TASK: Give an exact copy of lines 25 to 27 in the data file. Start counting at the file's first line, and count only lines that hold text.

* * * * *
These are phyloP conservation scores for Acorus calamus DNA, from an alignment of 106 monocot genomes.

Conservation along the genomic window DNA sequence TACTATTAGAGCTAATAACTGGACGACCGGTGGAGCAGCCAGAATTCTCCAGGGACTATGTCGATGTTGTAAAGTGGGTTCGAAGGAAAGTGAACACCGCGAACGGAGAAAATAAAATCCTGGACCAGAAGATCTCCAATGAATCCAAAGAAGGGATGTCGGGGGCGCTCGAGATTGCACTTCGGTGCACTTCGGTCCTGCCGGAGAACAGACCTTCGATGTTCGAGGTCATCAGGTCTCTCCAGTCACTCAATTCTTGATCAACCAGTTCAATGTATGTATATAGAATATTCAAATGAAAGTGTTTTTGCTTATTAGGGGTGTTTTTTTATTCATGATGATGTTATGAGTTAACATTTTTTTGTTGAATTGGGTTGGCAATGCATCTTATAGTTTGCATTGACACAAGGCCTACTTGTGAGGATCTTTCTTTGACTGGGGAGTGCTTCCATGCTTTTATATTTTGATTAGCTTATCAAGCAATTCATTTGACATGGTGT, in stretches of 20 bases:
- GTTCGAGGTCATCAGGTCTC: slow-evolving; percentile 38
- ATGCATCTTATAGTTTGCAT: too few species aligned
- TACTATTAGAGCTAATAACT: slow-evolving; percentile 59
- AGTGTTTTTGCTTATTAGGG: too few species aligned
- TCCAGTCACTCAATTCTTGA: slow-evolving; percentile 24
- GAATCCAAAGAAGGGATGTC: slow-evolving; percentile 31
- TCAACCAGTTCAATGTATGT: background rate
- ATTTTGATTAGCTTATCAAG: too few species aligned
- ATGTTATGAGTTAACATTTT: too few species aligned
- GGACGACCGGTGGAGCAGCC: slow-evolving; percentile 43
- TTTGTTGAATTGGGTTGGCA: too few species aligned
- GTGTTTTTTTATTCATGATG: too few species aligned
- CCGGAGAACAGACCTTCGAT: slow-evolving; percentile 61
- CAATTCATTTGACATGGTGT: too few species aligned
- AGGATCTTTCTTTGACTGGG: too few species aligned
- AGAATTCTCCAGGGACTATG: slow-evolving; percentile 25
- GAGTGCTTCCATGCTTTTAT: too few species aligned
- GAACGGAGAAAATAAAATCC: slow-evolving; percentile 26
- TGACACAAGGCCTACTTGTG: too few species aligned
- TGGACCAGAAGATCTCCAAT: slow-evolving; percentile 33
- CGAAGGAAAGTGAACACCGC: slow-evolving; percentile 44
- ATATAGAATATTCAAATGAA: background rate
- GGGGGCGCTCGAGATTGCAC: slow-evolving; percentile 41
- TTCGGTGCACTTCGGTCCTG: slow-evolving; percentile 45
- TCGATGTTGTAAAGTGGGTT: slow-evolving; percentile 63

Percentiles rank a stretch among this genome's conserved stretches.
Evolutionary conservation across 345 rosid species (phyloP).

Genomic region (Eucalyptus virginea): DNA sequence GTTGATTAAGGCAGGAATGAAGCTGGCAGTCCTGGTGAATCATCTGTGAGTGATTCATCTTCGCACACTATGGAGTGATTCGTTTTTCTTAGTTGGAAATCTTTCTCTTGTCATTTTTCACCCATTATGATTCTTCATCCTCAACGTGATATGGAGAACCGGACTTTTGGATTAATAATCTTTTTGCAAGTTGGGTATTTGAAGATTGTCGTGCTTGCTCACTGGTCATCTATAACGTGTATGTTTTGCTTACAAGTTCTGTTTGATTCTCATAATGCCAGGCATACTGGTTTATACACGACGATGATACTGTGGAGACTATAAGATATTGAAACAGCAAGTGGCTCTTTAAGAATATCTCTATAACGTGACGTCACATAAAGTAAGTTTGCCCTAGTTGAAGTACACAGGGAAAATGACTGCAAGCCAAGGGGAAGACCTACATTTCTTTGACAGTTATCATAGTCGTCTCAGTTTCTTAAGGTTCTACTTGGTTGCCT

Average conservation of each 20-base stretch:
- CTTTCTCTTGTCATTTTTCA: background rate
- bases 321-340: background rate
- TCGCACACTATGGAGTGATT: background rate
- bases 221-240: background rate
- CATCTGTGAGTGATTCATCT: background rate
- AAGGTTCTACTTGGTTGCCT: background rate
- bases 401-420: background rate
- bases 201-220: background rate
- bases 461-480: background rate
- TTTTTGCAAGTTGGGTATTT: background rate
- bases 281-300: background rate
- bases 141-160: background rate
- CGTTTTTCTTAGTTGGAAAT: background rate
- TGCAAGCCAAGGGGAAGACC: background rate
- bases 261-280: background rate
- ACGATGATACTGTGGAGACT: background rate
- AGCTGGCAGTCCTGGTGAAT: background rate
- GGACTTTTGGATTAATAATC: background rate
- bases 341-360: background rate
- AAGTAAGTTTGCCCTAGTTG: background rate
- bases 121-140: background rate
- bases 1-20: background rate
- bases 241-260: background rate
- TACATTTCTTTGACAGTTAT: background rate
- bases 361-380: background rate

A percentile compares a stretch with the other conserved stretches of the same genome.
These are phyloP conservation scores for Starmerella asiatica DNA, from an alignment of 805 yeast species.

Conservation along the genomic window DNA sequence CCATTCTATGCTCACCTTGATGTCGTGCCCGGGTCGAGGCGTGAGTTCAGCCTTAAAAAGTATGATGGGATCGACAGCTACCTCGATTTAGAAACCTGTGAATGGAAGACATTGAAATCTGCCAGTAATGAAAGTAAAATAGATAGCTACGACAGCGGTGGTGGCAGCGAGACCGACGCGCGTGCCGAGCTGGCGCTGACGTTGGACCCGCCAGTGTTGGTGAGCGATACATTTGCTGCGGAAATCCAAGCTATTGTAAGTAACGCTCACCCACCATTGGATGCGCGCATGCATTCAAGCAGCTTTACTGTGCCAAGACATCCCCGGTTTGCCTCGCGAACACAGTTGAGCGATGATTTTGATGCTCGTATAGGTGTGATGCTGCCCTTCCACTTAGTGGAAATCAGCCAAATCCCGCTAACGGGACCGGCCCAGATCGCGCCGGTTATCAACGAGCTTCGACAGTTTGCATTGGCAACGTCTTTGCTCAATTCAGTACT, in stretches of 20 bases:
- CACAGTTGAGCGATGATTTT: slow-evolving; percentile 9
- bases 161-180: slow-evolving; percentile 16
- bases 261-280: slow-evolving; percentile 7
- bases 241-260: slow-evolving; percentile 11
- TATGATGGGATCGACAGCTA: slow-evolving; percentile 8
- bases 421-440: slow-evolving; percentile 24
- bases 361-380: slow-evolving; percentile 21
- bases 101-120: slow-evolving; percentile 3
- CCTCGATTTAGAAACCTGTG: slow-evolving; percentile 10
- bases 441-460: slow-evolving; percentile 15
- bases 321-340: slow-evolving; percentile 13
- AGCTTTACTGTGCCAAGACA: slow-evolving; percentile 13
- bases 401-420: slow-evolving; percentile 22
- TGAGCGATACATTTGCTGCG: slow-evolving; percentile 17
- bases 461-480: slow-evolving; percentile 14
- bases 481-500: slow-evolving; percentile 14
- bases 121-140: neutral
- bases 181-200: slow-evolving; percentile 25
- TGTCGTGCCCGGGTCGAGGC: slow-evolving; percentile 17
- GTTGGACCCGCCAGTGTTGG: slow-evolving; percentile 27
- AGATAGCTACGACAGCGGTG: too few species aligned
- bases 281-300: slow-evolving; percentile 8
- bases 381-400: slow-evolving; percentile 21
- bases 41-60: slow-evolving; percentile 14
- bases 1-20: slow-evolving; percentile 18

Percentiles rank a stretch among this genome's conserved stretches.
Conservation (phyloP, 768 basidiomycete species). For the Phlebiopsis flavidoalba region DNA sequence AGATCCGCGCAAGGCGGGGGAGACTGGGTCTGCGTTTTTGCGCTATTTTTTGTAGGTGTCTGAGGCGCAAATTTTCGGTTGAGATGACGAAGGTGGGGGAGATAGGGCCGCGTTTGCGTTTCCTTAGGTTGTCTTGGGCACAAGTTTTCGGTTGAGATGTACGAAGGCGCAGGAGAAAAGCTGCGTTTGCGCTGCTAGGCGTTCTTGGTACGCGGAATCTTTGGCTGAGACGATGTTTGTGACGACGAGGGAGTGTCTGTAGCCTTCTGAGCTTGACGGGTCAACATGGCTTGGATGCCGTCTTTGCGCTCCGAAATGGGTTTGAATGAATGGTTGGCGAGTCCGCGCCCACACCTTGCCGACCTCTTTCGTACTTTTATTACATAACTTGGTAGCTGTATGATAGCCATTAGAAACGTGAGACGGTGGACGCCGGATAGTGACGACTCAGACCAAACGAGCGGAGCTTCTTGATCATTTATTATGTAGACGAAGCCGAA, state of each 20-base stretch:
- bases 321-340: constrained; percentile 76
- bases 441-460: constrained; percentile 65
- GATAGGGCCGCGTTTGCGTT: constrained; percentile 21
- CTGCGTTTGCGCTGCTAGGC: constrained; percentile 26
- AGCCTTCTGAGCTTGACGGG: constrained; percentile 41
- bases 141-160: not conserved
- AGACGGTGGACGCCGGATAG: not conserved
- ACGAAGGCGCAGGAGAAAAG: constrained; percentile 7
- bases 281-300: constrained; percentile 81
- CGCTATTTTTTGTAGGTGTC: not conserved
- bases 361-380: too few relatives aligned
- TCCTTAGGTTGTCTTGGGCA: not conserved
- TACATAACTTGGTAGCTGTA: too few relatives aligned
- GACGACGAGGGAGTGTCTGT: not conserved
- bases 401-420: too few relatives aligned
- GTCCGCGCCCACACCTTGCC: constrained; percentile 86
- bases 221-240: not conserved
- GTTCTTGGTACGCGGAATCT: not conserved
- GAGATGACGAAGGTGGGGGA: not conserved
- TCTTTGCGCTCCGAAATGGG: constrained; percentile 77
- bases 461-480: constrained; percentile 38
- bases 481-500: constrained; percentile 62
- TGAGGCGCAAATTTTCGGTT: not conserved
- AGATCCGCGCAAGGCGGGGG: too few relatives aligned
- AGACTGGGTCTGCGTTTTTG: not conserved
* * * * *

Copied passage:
- GGGGGCGCTCGAGATTGCAC: slow-evolving; percentile 41
- TTCGGTGCACTTCGGTCCTG: slow-evolving; percentile 45
- TCGATGTTGTAAAGTGGGTT: slow-evolving; percentile 63